"Constitutionally ineffective assistance of counsel can constitute cause." Holladay v. Haley , 209 F.3d 1243, 1254 (11th Cir. 2000). "In order to do so, however, the claim of ineffective assistance must have merit." United States v. Nyhuis , 211 F.3d 1340, 1344 (11th Cir. 2000). It is also important to note that the "failure to raise an ineffective-assistance-of-counsel claim on direct appeal does not bar the claim from being brought in a later, appropriate proceeding under § 2255." Massaro v. United States , 538 U.S. 500, 504 (2003). Indeed, "in most cases a motion brought under § 2255 is preferable to direct appeal for deciding claims of ineffective assistance." Id . at 504.

In order to show that counsel is ineffective, a petitioner must show (1) that counsel's performance failed to meet "an objective standard of reasonableness" and (2) that the petitioner's rights were prejudiced as a result of the attorney's substandard performance. Strickland v. Washington , 466 U.S. 668, 688-94 (1984). Strickland has been extended to apply to an attorney's effectiveness in relation to a direct appeal. See Roe v. Flores-Ortega , 528 U.S. 470 (2000) ("We hold today that [Strickland] applies to claims, like the respondent's, that counsel was constitutionally ineffective for failing to file a notice of appeal.").

In Flores-Ortega, the Supreme Court held that an attorney that fails to file an appeal a client specifically requests acts in a professionally unreasonable manner per se. Id . at 477 (citing Rodriquez v. United States , 395 U.S. 327 (1969)). The Court went on to hold:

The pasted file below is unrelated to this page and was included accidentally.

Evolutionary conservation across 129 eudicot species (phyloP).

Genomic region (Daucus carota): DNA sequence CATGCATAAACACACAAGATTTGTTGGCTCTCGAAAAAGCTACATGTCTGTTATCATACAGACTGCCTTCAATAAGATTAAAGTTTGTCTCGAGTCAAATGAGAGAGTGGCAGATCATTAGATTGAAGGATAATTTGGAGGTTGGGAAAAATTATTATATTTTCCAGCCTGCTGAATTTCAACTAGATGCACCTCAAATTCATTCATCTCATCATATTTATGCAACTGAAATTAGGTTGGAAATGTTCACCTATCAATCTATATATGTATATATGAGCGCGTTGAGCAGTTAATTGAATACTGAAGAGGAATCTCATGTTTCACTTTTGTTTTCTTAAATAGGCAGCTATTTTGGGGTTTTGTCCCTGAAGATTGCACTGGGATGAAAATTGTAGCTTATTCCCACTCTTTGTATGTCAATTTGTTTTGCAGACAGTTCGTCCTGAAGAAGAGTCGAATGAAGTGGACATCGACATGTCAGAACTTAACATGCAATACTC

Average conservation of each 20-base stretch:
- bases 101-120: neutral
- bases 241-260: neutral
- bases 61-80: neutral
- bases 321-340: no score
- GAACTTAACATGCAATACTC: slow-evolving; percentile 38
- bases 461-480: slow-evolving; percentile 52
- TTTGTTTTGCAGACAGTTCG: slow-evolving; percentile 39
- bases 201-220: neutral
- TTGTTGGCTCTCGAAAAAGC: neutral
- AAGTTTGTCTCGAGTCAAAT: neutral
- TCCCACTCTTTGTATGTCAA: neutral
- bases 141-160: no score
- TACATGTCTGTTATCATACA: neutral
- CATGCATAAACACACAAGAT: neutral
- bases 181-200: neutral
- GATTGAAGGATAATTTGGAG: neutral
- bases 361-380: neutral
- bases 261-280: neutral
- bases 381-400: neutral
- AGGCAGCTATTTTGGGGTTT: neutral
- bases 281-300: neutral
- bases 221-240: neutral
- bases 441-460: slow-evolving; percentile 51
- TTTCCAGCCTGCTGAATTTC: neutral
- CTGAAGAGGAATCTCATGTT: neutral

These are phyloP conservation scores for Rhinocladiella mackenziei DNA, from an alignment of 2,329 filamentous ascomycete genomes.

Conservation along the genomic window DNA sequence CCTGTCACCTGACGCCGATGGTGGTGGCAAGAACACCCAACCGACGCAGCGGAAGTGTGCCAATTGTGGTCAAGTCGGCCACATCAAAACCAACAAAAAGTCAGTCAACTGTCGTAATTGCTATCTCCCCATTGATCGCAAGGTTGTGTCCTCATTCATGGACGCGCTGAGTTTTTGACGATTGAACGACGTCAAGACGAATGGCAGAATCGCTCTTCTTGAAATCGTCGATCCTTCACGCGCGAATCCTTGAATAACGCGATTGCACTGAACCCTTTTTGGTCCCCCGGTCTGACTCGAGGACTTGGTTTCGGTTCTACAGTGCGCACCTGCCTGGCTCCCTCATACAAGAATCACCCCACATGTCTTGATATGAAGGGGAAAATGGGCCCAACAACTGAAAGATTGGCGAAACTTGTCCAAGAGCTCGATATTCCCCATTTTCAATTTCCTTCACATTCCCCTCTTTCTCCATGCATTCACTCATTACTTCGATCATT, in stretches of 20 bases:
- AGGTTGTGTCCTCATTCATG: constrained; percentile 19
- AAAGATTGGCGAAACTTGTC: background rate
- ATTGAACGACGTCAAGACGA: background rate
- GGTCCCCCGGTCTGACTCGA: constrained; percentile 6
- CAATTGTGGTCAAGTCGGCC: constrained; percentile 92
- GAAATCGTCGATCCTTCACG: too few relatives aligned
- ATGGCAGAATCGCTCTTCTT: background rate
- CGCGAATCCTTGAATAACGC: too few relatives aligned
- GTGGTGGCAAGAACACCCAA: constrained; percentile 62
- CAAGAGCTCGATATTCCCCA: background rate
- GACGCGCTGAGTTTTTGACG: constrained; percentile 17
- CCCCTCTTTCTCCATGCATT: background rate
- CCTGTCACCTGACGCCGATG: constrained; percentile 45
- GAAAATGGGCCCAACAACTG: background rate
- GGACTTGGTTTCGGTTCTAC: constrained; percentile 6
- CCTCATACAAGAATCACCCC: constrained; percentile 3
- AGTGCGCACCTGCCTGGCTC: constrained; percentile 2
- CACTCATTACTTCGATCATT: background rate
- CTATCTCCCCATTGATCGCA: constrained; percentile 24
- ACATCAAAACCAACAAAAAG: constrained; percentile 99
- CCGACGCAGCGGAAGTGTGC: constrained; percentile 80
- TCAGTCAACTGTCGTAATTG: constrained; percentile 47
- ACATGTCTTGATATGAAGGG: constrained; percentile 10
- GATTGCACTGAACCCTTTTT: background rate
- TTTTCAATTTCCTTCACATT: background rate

In those cases where the defendant neither instructs counsel to file an appeal nor asks that an appeal not be taken, we believe that the question whether counsel has performed deficiently by not filing a notice of appeal is best answered by first asking a separate, but antecedent, question: whether counsel in fact consulted with the defendant about an appeal. We employ the term "consult" to convey a specific meaning-advising the defendant about the advantages and disadvantages of taking an appeal, and making a reasonable effort to discover the defendant's wishes. If counsel has consulted with the defendant, the question of deficient performance is easily answered: Counsel performs in a professionally unreasonable manner only by failing to follow the defendant's express instructions with respect to the appeal. If counsel has not consulted with the defendant, the court must turn and ask a second, and subsidiary, question: whether counsel's failure to consult with the defendant itself constitutes a deficient performance.